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TRADE: ''Doha Collapse Won't Mean Suffering for The Poor''

Analysis by Aileen Kwa

GENEVA, Aug 6 2008 (IPS) - At the heart of the collapse of the World Trade Organisation’s Doha Round last week are the different opinions on liberalisation and its relation to development. Developed countries promote the idea that liberalisation will bring about development and thus that the failure of the Round constitutes a blow for the poor.

Immediately after the collapse of talks, ministers from the U.S., European Union (EU) and Australia made statements about the huge loss that the crash of the Doha Round would signify for the poor.

Said U.S. Trade Representative Susan Schwab, ‘‘it’s ironic that while there’s a global food crisis, these talks came down to how much and how fast countries should have a right to raise their tariffs’’.

Will the poor suffer because of the way the Doha talks ended? The failure of the talks can in fact be regarded as a victory because key developing countries were able to stand by their principles and to defend the interests of the poor in their countries. This included, for example, insisting on effective safeguards for small farmers.

The fight over the special safeguard mechanism (allowing countries to increase tariffs to prevent flooding of agricultural markets) illustrated a more nuanced approach taken by most developing countries.

India, Indonesia, China and African countries were saying that markets and trade need to be carefully regulated. A flexible approach to trade policy is critical in order to respond to the development challenges of the day.

A replay of the Uruguay Round of multilateral trade negotiations (1986 " 1994) was avoided. In the Uruguay Round, it was only after signing on the dotted line that developing countries started to question the fundamental imbalances central to those agreements.

If the Doha package of agreements had been submitted to, these imbalances would have been locked in and deepened, not eliminated or even reduced.

The world is in a very different place than when the World Trade Organisation (WTO) was formed in 1995. At that point the Washington Consensus advocating liberalisation and deregulation was still at an all-time high. It has fallen from its pedestal since.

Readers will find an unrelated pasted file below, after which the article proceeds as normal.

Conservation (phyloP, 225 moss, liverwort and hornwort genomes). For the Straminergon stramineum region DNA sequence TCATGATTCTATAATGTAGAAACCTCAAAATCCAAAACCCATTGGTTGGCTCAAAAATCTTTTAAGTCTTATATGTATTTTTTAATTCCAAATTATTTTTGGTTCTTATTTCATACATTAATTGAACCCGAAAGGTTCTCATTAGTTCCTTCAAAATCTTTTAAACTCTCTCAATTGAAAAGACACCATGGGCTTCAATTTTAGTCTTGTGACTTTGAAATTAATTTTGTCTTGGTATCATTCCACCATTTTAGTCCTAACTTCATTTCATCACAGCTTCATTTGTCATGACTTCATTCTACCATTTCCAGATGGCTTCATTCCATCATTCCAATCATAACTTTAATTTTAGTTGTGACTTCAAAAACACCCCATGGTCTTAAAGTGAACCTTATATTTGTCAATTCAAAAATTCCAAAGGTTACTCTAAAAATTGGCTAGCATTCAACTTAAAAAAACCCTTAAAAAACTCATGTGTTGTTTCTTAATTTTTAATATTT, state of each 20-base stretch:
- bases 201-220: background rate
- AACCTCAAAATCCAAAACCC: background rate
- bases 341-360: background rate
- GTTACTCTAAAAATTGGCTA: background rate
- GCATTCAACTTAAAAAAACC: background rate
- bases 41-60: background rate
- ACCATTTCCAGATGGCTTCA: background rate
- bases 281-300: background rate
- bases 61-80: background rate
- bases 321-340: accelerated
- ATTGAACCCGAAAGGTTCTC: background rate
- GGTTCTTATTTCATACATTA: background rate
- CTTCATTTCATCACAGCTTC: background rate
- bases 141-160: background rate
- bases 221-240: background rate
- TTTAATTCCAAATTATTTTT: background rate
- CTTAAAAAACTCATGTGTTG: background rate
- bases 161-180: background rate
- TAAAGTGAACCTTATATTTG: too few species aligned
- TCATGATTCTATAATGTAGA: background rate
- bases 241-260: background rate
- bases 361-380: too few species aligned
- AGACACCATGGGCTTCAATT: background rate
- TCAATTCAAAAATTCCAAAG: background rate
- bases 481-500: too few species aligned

Its failure can be seen in the fact that many African countries, despite implementing neoliberal structural adjustment policies to the letter, have de-industrialised in the last 20 years. The failure of the Doha talks is another blow to the crumbling consensus.

The WTO, with liberalisation at its core, is at a crossroads. It can attempt to amble on, paying no heed to the experiential realities of the majority of its members. Or it can take this opportunity to acknowledge that the dynamic journey of development requires a system that allows for diversity, flexibility and change.

Binding a country’s trade policy and liberalising in accordance with a standard formula cannot accommodate this dynamism. In fact, liberalisation cannot be an end in itself. Countries should liberalise only when it is of benefit to them.

What requires regulation at the multilateral level is countries’ responsibility for the effects of their actions on people outside their borders. This is where there is a huge gap in terms of global governance. Elections are nationally based. However, countries’ actions can destroy other countries’ industries, create unemployment and poverty.

Some call this ‘‘regulation of countries’ extra-territorial responsibility’’ or, in plain words, doing no harm to others. An example of this would be a system that disallows countries to export directly or indirectly subsidised agricultural products. The current WTO fails miserably in this regard.

Countries should be allowed to explore a diversity of trade policies, in as far as they are not harmful to others outside.

The current WTO has also not been faithful to its own mandate, which says that parties to the agreement recognize that ‘‘their relations in the field of trade and economic endeavour should be conducted with a view to raising standards of living, ensuring full employment and a large and steadily growing volume of real income and effective demand’’.

Rather than the liberalisation of trade, the WTO should have as its bottom-line the attainment of these benchmarks.

To crown it all, Africa is being challenged by climate change, high oil and food prices, and increasing water stress. Our adaptation and mitigation strategies will have far-reaching implications on how we produce food and how we organise our industries and economies.

It will also have an effect on how and how much we trade internationally. We should be setting our sights on having low carbon economies and adjusting our production and trade accordingly.

A new world is already asserting itself. We are moving rapidly away from a unipolar or bipolar world towards multiple centres of economic and political powers, again with implications for our production and trade.

Can the WTO respond effectively and, if not, might it then fade into the shadows?

Analyst Aileen Kwa is the coordinator of the trade for development programme at the intergovernmental South Centre

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